By issuing rebates to its customers and lowering rates by 8.8 per cent this year, Manitoba's public insurer has set an example for auto insurance companies across Canada, which are saving money during the pandemic, says an auto insurance comparison platform based in France.

Hey there, time traveller!
This article was published 13/1/2021 (251 days ago), so information in it may no longer be current.

By issuing rebates to its customers and lowering rates by 8.8 per cent this year, Manitoba's public insurer has set an example for auto insurance companies across Canada, which are saving money during the pandemic, says an auto insurance comparison platform based in France.

It says insurance companies are benefiting from lower collision costs during COVID-19, but not all have passed along the savings to customers.

"Throughout our work, we just wanted to estimate the amount of savings that could have been made during 2020 on auto insurance premiums — a figure that we thought could be of interest for the public," said Alexandre Desoutter, spokesman for hellosafe.ca. The goal wasn't to shame "bad players of the pandemic," he said.

In a report this week, the company estimated a $202-million reduction in collision claims in Manitoba, and listed estimates for other provinces. Desoutter said they "salute" the 8.8 per cent overall rate decrease for Manitoba Public Insurance customers that was announced late last year.

That, along with the rebate cheques issued in 2020 as a result of COVID-19 and less traffic, "is a true example of what should be done all across Canada," Desoutter said.

Manitoba has had an estimated 27.3 per cent drop in claims costs as a result of the pandemic, the hellosafe.ca report said. The four largest provinces are expected to have the biggest decreases in claims costs — from a 31 per cent drop in Alberta to a 35 per cent decrease in Ontario.

The report said the auto insurance comparison platform is waiting to see if companies will pass any of the savings along to their customers in the form of refunds or rebates.

During COVID-19, MPI has returned $179 million in rebates directly back to its customers, "demonstrating the benefits of the public auto insurance model which exists in Manitoba," spokesman Brian Smiley said.

Thank coronavirus

The impact of COVID-19 restrictions on reducing driver activity, crashes and automobile insurance payouts in 2020 saved the auto insurance industry in Canada an estimated $6.7 billion.

In Manitoba, auto-related claims are down 27.3 per cent compared to a 32.9 per cent average reduction in motor vehicle accident claims across Canada.

In Manitoba, the estimated savings on auto insurance payouts is $ 202,211,994.

The impact of COVID-19 restrictions on reducing driver activity, crashes and automobile insurance payouts in 2020 saved the auto insurance industry in Canada an estimated $6.7 billion.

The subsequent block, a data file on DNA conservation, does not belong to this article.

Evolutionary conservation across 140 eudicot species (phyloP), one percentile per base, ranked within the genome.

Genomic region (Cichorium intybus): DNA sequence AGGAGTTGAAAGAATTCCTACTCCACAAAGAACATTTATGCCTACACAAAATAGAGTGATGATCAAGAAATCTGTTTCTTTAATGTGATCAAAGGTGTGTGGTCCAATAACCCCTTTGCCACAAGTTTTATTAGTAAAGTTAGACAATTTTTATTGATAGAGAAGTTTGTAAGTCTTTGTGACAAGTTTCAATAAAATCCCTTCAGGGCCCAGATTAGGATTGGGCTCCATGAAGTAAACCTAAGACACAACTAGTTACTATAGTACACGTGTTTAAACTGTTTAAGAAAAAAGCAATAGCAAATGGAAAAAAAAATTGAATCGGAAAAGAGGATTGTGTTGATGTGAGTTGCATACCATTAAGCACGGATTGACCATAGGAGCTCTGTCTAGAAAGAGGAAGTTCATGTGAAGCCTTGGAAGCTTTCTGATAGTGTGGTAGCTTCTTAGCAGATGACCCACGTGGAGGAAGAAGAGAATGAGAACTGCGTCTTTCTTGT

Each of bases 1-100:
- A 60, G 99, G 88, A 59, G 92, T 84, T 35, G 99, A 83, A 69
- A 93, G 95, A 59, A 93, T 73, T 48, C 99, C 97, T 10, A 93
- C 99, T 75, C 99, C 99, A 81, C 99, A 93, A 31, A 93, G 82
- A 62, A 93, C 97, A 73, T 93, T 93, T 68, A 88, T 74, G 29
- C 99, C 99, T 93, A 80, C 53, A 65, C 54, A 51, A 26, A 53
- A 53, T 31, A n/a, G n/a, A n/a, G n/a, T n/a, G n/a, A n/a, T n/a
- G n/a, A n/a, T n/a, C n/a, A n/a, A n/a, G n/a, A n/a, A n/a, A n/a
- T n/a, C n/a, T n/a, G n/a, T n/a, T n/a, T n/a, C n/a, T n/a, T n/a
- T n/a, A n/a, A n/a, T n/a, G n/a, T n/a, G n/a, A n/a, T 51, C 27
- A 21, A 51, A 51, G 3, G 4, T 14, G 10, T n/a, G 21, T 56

In Manitoba, auto-related claims are down 27.3 per cent compared to a 32.9 per cent average reduction in motor vehicle accident claims across Canada.

In Manitoba, the estimated savings on auto insurance payouts is $ 202,211,994.

Ontario has seen a 35.1 per cent decrease, followed by British Columbia (down 34 per cent) and Quebec (down 33.6 percent); with the smallest decreases in Nunavut (12 per cent), the Northwest Territories (11.2 per cent) and Yukon (7.8 per cent).

Most traffic accidents occur in dense urban areas.

Winnipeg accounts for more than half of the car insurance savings made in Manitoba: $119.5 million in 2020, followed by Brandon ($7.2 million saved) and Steinbach ($1.9 million).

Estimated decrease in claims, how much was saved:

Thompson 21.5 per cent ($1,701,581)

Portage la Prairie 18.8 per cent ($1,447,210)

Winkler 19.3 per cent ($1,413,783)

Selkirk 18.5 per cent ($1,100,201)

source: hellosafe.ca

Before MPI sent out millions in rebates and before the 8.8 per cent rate decrease — the biggest drop in 30 years — Manitobans already paid less for their auto insurance than residents of most major Canadian cities, the MPI spokesman said.

Longtime, safe drivers in Manitoba are eligible to receive a 33 per cent discount off their basic Autopac premium, and the average passenger vehicle premium in Manitoba is $1,100 annually, he said.

In its most recent annual report, MPI published a comparison of the cost of insuring the most common passenger vehicle registered in Manitoba — a Ford F150 XLT SuperCrew — in Winnipeg versus Calgary and Toronto, for different types of drivers, including a 21-year-old, claims- and convictions-free man, and a 40-year-old couple with a 16-year-old son. The young man would pay $1,795 a year in Winnipeg, $5,204 in Calgary and $6,004 in Toronto. The couple with the teenage son would pay $1,466 in Winnipeg, $4,878 in Calgary and $3,023 in Toronto.

Smiley said MPI is not aware of the comparison platform hellosafe.ca; nor has the Crown corporation shared any information with it.

The private firm's mission is to put forward insurance comparisons for Canadian customers, said Desoutter.

"For this particular study, we've worked with public figures released by the (Insurance Bureau of Canada) and its annual factbooks as well as claim samples provided by insurance players at a national level," he said. The company can build reliable estimates based on an array of data and factors, he said.

"To a greater extent, we also try to be an active player in the insurance and personal finance actuality field, bringing in content and data that bring more transparency and help fuel the debate — as we already do in France and in the U.K.," Desoutter said.

carol.sanders@freepress.mb.ca

Carol Sanders

Carol Sanders
Legislature reporter

After 20 years of reporting on the growing diversity of people calling Manitoba home, Carol moved to the legislature bureau in early 2020.

   Read full biography